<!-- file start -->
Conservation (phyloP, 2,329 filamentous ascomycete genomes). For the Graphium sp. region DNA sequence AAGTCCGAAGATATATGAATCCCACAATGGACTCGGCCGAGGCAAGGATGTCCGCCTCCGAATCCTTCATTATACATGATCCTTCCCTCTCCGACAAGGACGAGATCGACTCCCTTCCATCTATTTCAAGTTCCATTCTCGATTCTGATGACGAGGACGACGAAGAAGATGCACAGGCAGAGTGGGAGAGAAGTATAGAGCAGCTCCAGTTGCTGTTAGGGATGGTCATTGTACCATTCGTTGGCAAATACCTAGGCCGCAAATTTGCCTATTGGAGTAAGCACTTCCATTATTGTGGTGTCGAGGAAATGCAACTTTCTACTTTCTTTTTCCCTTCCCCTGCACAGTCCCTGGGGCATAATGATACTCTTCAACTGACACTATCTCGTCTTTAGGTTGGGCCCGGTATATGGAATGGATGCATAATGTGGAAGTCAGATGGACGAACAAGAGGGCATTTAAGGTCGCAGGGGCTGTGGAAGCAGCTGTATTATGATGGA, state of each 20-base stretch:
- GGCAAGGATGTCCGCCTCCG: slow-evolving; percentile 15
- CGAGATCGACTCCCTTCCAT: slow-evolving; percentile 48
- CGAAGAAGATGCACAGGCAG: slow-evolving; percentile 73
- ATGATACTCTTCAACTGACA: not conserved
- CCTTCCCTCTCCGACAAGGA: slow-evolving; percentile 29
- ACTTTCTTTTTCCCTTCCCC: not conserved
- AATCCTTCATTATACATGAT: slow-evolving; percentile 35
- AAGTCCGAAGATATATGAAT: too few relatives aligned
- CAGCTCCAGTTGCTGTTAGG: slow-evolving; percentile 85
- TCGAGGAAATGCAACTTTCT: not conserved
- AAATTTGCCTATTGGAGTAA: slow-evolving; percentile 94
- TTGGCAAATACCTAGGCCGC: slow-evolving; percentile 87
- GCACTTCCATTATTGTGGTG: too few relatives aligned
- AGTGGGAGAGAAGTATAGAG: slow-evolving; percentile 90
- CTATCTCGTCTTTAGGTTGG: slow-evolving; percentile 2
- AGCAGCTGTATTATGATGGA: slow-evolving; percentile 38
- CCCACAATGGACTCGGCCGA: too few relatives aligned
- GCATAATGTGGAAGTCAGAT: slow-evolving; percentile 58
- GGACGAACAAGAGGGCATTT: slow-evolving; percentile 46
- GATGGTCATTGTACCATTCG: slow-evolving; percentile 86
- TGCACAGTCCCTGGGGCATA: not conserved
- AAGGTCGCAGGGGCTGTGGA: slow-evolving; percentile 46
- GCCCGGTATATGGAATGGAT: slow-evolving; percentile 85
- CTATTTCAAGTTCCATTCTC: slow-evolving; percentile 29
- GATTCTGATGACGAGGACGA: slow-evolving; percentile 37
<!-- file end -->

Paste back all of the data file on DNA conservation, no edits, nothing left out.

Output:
Conservation (phyloP, 2,329 filamentous ascomycete genomes). For the Graphium sp. region DNA sequence AAGTCCGAAGATATATGAATCCCACAATGGACTCGGCCGAGGCAAGGATGTCCGCCTCCGAATCCTTCATTATACATGATCCTTCCCTCTCCGACAAGGACGAGATCGACTCCCTTCCATCTATTTCAAGTTCCATTCTCGATTCTGATGACGAGGACGACGAAGAAGATGCACAGGCAGAGTGGGAGAGAAGTATAGAGCAGCTCCAGTTGCTGTTAGGGATGGTCATTGTACCATTCGTTGGCAAATACCTAGGCCGCAAATTTGCCTATTGGAGTAAGCACTTCCATTATTGTGGTGTCGAGGAAATGCAACTTTCTACTTTCTTTTTCCCTTCCCCTGCACAGTCCCTGGGGCATAATGATACTCTTCAACTGACACTATCTCGTCTTTAGGTTGGGCCCGGTATATGGAATGGATGCATAATGTGGAAGTCAGATGGACGAACAAGAGGGCATTTAAGGTCGCAGGGGCTGTGGAAGCAGCTGTATTATGATGGA, state of each 20-base stretch:
- GGCAAGGATGTCCGCCTCCG: slow-evolving; percentile 15
- CGAGATCGACTCCCTTCCAT: slow-evolving; percentile 48
- CGAAGAAGATGCACAGGCAG: slow-evolving; percentile 73
- ATGATACTCTTCAACTGACA: not conserved
- CCTTCCCTCTCCGACAAGGA: slow-evolving; percentile 29
- ACTTTCTTTTTCCCTTCCCC: not conserved
- AATCCTTCATTATACATGAT: slow-evolving; percentile 35
- AAGTCCGAAGATATATGAAT: too few relatives aligned
- CAGCTCCAGTTGCTGTTAGG: slow-evolving; percentile 85
- TCGAGGAAATGCAACTTTCT: not conserved
- AAATTTGCCTATTGGAGTAA: slow-evolving; percentile 94
- TTGGCAAATACCTAGGCCGC: slow-evolving; percentile 87
- GCACTTCCATTATTGTGGTG: too few relatives aligned
- AGTGGGAGAGAAGTATAGAG: slow-evolving; percentile 90
- CTATCTCGTCTTTAGGTTGG: slow-evolving; percentile 2
- AGCAGCTGTATTATGATGGA: slow-evolving; percentile 38
- CCCACAATGGACTCGGCCGA: too few relatives aligned
- GCATAATGTGGAAGTCAGAT: slow-evolving; percentile 58
- GGACGAACAAGAGGGCATTT: slow-evolving; percentile 46
- GATGGTCATTGTACCATTCG: slow-evolving; percentile 86
- TGCACAGTCCCTGGGGCATA: not conserved
- AAGGTCGCAGGGGCTGTGGA: slow-evolving; percentile 46
- GCCCGGTATATGGAATGGAT: slow-evolving; percentile 85
- CTATTTCAAGTTCCATTCTC: slow-evolving; percentile 29
- GATTCTGATGACGAGGACGA: slow-evolving; percentile 37